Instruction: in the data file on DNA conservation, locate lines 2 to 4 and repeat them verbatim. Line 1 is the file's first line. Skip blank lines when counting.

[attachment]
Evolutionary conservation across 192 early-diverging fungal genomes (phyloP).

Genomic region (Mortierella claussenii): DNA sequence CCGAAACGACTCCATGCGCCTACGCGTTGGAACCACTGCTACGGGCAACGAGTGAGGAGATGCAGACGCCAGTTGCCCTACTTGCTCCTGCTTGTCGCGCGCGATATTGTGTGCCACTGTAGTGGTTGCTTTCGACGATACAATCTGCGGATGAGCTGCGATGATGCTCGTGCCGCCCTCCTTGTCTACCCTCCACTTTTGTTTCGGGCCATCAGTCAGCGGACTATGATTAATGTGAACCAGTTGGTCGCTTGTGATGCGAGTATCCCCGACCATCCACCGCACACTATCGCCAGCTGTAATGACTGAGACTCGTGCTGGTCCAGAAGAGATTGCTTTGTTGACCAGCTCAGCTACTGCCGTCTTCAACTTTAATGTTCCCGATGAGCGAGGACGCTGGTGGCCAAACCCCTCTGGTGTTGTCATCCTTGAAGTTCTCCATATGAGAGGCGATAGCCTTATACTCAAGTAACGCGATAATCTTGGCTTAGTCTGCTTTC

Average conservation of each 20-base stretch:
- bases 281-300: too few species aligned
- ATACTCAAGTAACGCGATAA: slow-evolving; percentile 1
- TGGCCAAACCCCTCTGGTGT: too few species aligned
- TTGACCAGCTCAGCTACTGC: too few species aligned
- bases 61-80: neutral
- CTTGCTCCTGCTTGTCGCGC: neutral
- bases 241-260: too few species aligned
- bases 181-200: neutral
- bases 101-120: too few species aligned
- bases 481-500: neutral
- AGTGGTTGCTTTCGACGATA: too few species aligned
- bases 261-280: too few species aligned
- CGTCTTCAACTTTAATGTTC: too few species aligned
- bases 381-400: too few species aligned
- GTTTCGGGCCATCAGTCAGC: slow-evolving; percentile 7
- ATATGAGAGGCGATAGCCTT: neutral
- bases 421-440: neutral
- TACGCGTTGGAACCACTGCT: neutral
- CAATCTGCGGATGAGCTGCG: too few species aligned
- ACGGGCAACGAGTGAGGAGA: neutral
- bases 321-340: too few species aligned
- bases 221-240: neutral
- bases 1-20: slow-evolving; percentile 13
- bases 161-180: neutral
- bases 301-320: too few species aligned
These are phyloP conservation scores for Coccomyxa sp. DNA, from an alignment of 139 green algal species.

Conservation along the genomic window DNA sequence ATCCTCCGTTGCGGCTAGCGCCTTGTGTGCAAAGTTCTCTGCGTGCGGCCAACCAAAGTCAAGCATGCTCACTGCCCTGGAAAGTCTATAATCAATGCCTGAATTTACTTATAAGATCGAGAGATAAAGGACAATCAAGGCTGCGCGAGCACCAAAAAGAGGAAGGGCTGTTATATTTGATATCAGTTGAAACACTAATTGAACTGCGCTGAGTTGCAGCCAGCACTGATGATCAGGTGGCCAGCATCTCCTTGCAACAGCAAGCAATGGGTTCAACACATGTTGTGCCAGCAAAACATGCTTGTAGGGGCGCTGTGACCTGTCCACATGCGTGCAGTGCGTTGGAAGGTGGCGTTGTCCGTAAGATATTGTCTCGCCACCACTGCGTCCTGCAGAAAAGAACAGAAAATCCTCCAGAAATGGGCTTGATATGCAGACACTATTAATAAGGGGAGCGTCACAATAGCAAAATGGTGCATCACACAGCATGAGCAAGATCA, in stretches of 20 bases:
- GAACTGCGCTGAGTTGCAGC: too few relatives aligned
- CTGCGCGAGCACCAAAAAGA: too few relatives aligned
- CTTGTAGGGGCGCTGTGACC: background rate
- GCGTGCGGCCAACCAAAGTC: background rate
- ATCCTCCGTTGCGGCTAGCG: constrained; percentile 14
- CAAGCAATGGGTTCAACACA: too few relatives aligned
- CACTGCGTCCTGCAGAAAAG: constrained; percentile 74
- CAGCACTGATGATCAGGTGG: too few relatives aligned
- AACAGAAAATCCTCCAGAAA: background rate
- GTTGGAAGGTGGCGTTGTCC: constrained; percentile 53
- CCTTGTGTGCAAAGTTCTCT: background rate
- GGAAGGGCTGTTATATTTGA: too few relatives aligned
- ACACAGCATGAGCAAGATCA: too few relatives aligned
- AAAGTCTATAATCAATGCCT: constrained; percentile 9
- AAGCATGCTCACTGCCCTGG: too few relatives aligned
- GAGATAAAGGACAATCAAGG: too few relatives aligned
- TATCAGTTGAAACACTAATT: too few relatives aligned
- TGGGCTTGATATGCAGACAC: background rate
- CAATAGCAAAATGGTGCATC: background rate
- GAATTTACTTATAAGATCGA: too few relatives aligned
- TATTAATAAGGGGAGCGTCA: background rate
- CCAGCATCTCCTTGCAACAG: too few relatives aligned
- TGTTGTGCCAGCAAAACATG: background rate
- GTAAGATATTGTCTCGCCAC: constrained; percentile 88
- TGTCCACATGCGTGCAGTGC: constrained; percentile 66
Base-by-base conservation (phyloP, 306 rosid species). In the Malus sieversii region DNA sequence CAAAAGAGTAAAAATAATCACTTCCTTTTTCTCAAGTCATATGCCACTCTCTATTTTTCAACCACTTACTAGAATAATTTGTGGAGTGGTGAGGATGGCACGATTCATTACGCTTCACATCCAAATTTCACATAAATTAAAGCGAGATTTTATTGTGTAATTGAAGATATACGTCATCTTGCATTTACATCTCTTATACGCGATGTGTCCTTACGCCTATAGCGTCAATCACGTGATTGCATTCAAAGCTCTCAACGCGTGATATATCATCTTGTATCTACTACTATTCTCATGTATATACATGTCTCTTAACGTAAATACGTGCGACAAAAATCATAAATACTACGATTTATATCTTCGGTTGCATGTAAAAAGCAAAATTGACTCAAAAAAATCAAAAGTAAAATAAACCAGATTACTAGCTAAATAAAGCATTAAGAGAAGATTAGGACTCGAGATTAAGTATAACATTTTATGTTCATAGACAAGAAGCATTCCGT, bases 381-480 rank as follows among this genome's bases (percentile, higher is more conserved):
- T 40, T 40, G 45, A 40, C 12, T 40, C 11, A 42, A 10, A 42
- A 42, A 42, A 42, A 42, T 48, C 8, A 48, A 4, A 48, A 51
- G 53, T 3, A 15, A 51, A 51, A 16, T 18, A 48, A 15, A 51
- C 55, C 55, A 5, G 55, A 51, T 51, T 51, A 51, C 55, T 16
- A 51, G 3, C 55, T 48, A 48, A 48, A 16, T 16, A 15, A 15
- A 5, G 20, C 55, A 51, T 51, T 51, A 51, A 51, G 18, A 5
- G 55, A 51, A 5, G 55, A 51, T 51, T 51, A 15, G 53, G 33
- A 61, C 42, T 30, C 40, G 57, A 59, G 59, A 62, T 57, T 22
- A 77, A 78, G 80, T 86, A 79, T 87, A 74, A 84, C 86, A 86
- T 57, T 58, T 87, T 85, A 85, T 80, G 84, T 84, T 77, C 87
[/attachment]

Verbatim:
Genomic region (Mortierella claussenii): DNA sequence CCGAAACGACTCCATGCGCCTACGCGTTGGAACCACTGCTACGGGCAACGAGTGAGGAGATGCAGACGCCAGTTGCCCTACTTGCTCCTGCTTGTCGCGCGCGATATTGTGTGCCACTGTAGTGGTTGCTTTCGACGATACAATCTGCGGATGAGCTGCGATGATGCTCGTGCCGCCCTCCTTGTCTACCCTCCACTTTTGTTTCGGGCCATCAGTCAGCGGACTATGATTAATGTGAACCAGTTGGTCGCTTGTGATGCGAGTATCCCCGACCATCCACCGCACACTATCGCCAGCTGTAATGACTGAGACTCGTGCTGGTCCAGAAGAGATTGCTTTGTTGACCAGCTCAGCTACTGCCGTCTTCAACTTTAATGTTCCCGATGAGCGAGGACGCTGGTGGCCAAACCCCTCTGGTGTTGTCATCCTTGAAGTTCTCCATATGAGAGGCGATAGCCTTATACTCAAGTAACGCGATAATCTTGGCTTAGTCTGCTTTC

Average conservation of each 20-base stretch:
- bases 281-300: too few species aligned